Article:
Illegal Immigration in the UK – Facts and Solutions
Illegal immigration is a hot topic right now. The Conservative government, led by Prime Minister, Theresa May, has steadfastly kept to a manifesto pledge of bringing immigration down into the tens of thousands (a figure which has never been achieved).
At A Y & J Solicitors, our focus is on the people at the heart of the matter – those wanting to come to the UK for a better life, and the employers whose businesses grow and benefit from skilled migrant workers. As a solution-focused firm, we believe in confronting challenges head-on and finding resolutions. Here are some important facts about illegal immigration in the UK, and some ideas to help people find a safe, legal entrance into the country.
Fact: Legally immigrating to the UK is difficult
Trying to enter the UK legally is challenging. For most under the Tier 2 visa category, you should be first sponsored for a skilled job that could not be filled by a UK resident. You must also pass background checks, prove your qualifications, complete lengthy application forms, and show you have the funds to support yourself, as well as pay application fees and health surcharges. Should you wish to enter the country on a Tier 1 Entrepreneur Visa, you must pass a difficult ‘Genuine Entrepreneur Test’ which often includes attending an interview with a UK Visas and Immigration (UKVI) official. You also need to have £50,000 or £200,000 in funds which must be invested in a start-up or a pre-existing business in the UK.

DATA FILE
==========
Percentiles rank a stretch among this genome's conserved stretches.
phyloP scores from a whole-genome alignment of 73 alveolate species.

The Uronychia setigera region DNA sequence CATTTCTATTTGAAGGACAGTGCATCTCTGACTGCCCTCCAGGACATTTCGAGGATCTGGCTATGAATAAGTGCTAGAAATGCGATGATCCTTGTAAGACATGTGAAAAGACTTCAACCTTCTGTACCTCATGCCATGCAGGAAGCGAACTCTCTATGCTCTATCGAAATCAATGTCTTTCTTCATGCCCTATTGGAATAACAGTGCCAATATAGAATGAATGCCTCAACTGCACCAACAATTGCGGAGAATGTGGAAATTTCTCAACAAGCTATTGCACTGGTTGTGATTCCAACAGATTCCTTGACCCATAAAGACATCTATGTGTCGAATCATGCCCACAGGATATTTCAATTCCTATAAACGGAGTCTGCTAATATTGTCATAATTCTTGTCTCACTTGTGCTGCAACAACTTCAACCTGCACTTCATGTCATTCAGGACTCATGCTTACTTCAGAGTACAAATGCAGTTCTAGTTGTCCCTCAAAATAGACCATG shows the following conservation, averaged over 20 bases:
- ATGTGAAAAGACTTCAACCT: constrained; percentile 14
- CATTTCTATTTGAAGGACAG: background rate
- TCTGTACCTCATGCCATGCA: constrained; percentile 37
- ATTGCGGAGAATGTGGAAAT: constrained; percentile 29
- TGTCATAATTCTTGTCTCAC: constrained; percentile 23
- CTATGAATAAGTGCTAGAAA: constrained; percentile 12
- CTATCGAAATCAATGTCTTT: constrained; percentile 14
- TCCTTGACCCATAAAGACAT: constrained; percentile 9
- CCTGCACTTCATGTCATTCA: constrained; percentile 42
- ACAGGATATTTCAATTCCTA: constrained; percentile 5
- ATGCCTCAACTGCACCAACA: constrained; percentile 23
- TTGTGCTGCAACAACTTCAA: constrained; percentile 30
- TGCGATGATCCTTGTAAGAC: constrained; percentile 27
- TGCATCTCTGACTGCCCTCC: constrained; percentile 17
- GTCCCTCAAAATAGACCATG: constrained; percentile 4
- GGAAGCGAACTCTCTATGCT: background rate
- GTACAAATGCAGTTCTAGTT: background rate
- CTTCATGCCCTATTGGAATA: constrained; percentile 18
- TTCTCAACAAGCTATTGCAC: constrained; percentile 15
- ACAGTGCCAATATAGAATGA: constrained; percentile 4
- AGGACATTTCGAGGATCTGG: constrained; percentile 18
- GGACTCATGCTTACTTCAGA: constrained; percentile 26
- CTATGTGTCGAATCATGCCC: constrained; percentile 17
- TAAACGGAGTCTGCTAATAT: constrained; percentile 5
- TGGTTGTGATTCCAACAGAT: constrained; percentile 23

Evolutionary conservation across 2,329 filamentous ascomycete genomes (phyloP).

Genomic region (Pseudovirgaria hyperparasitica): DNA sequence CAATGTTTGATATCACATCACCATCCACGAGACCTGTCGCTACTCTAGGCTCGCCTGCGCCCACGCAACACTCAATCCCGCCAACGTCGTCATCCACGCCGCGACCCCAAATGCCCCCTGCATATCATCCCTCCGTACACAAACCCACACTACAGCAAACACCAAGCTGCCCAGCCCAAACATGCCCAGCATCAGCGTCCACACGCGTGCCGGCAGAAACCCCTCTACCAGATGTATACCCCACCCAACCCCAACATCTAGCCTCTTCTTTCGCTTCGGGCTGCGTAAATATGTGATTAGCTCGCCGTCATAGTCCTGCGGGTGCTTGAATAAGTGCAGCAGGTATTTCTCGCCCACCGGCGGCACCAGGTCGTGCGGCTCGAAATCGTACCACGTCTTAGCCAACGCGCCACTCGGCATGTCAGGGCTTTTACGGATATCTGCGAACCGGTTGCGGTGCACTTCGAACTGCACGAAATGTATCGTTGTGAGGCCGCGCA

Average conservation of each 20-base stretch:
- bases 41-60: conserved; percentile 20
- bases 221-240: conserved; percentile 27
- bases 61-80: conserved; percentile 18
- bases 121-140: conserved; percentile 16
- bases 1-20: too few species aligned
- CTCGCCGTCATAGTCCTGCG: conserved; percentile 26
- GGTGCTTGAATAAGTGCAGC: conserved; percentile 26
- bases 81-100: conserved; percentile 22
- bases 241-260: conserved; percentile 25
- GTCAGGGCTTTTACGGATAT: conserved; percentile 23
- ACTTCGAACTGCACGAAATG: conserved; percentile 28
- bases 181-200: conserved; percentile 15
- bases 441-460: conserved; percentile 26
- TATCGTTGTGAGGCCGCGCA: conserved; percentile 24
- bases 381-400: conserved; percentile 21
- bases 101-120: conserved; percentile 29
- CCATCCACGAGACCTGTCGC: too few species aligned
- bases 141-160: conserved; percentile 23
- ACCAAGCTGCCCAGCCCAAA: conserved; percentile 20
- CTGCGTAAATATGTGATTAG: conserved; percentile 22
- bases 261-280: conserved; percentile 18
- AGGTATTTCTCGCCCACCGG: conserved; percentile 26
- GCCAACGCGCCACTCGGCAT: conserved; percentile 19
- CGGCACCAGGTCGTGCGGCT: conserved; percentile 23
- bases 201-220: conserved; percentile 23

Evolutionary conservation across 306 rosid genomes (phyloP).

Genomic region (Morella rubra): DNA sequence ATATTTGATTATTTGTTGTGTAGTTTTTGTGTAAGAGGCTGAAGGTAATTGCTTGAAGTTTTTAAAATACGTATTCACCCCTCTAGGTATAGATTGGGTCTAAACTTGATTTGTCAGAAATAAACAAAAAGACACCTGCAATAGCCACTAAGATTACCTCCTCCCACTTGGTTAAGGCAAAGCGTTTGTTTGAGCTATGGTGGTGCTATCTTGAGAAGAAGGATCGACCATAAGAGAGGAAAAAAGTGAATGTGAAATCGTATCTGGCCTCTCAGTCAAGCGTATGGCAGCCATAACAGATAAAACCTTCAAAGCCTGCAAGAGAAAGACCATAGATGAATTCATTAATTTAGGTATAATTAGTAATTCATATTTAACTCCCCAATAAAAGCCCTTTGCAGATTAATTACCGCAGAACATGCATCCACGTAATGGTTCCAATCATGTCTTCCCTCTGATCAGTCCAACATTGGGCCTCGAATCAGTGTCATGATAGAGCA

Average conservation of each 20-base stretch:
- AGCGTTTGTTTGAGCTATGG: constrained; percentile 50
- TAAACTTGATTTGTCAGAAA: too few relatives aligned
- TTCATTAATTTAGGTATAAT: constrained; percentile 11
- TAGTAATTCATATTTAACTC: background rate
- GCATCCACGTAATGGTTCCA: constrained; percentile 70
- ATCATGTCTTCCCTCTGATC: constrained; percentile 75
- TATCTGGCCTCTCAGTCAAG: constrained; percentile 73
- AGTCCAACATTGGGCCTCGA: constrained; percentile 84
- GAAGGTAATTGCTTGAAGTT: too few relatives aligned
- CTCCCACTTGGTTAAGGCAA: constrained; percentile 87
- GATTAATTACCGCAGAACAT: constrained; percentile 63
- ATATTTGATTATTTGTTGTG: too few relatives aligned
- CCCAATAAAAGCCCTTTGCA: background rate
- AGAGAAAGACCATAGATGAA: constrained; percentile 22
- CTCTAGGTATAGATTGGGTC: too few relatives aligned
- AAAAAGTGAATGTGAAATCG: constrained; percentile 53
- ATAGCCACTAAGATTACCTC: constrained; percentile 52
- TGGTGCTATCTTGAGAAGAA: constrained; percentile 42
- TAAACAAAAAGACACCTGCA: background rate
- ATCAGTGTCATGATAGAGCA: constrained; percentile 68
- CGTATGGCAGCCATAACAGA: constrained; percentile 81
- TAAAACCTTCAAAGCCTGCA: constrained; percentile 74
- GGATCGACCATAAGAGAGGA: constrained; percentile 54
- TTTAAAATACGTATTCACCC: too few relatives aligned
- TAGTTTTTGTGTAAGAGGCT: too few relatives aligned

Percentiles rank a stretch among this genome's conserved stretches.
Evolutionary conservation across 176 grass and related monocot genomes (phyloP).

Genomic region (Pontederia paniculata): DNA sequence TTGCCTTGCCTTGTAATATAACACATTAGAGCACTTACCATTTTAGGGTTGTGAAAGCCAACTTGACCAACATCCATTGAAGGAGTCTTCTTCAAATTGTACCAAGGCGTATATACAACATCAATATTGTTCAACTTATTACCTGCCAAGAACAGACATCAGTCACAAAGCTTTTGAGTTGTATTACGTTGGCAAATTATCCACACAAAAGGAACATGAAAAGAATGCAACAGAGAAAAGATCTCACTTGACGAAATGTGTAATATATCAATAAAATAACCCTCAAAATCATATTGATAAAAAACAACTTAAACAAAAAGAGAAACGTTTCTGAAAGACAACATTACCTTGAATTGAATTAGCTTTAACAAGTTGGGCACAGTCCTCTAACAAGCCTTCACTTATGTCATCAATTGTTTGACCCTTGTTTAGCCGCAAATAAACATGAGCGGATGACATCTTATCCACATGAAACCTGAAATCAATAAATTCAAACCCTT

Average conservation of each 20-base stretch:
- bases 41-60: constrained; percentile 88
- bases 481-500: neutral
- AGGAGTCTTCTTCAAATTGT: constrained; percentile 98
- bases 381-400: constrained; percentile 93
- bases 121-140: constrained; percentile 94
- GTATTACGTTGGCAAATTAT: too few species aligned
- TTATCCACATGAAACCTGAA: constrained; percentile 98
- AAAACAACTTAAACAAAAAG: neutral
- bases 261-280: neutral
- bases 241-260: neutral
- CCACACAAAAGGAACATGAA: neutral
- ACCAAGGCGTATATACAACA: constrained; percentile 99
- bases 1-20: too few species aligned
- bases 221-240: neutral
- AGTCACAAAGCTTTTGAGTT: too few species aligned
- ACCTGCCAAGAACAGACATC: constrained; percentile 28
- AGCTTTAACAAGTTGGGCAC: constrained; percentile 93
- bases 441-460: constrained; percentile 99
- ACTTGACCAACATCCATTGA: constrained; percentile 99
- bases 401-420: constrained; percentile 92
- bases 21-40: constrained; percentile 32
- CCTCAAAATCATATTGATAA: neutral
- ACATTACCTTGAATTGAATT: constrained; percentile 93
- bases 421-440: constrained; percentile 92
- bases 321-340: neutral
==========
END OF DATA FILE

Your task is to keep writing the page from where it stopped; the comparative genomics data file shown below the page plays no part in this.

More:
Solution: Immigration law solicitors provide expert advice to ensure those who are qualified can meet the eligibility requirements and be granted visas
Everyone loses when good, qualified individuals ready to fill critical job shortages are denied a visa due to technicalities and unintentional errors. Our specialists are experts at preparing and reviewing visa applications to ensure they are accurate, complete, and successful. We work with our clients, collating relevant supporting documentation and ensuring they have completed the necessary forms correctly. In addition, we can help Tier 1 Entrepreneur Visa applicants prepare persuasive business plans and ensure they know what to expect in a UKVI interview.